Paulinus of York, St.

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Benedictine (?) monk, missionary to Northumbria, first bishop of York; d. Rochester, England, Oct. 10, 644. Probably while a monk of St. Andrew's monastery,

Rome, he and others were sent by Pope gregory i the great in 601 to assist augustine of canterbury in England. Nothing certain is known of his activities before his Northumbrian mission but possibly he worked among the East Angles. Consecrated bishop by Abp. justus of canterbury on July 21, 625, he went north as chaplain to ethelburga, the Christian bride of King edwin of northumbria. Once Edwin was converted two years later, Paulinus established his seat at york and then traveled extensively throughout the north, preaching and baptizing. This work was cut short by the death of his patron Edwin in the battle of Hatfield (632), and Paulinus, who withdrew to Kent, was given the vacant See of rochester. In 634 he received the pallium from Pope honorius i, but since he had already deserted York, a see for which the pope had intended metropolitan rank, it remains disputed whether Paulinus should be counted its first archbishop. He was buried at Rochester.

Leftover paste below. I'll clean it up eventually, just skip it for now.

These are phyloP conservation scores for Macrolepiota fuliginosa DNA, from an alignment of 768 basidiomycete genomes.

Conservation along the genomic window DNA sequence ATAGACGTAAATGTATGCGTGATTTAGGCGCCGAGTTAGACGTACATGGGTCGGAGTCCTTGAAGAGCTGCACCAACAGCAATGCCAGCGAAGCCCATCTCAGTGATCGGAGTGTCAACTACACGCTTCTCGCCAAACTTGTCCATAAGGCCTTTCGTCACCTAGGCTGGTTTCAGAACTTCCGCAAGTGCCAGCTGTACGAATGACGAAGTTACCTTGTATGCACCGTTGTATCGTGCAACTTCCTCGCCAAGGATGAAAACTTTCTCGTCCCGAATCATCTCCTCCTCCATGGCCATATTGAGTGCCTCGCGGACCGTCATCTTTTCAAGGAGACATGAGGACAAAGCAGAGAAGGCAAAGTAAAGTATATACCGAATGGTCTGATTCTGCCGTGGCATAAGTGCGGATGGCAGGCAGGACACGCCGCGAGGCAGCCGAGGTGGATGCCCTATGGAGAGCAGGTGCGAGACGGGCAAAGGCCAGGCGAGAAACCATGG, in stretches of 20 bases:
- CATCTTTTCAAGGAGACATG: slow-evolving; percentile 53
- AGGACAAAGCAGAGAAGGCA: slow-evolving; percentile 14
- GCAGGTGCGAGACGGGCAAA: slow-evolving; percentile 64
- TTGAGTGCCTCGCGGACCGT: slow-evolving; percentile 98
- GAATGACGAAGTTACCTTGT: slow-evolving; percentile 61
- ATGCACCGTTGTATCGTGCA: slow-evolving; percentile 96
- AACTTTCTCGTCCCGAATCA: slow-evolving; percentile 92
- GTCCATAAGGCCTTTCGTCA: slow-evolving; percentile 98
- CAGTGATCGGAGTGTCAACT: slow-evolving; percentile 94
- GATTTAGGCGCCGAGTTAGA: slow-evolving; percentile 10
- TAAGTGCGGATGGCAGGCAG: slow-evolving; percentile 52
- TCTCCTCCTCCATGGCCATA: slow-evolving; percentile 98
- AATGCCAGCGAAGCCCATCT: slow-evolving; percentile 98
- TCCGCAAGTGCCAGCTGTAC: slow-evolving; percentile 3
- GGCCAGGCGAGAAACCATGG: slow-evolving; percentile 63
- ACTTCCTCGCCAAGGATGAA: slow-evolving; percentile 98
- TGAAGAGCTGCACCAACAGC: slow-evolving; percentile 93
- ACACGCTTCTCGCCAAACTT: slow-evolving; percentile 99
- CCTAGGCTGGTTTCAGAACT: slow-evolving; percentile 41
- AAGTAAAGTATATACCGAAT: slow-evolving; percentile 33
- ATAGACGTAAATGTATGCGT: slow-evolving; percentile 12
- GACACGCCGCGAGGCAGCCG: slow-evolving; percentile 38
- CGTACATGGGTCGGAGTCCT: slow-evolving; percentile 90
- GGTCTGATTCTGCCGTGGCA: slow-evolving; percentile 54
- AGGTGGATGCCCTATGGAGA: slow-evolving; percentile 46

Feast: Oct. 10.

Bibliography: bede, Ecclesiastical History 2.920; 3.14. a. w. haddan and w. stubbs, eds., Councils and Ecclesiastical Documents Relating to Great Britain and Ireland, 3 v. in 4 (Oxford 186978) 3:7588. w. bright, Chapters of Early English Church History (3d ed. Oxford 1897). f. m. stenton, Anglo-Saxon England (2d ed. Oxford 1947) 113116.

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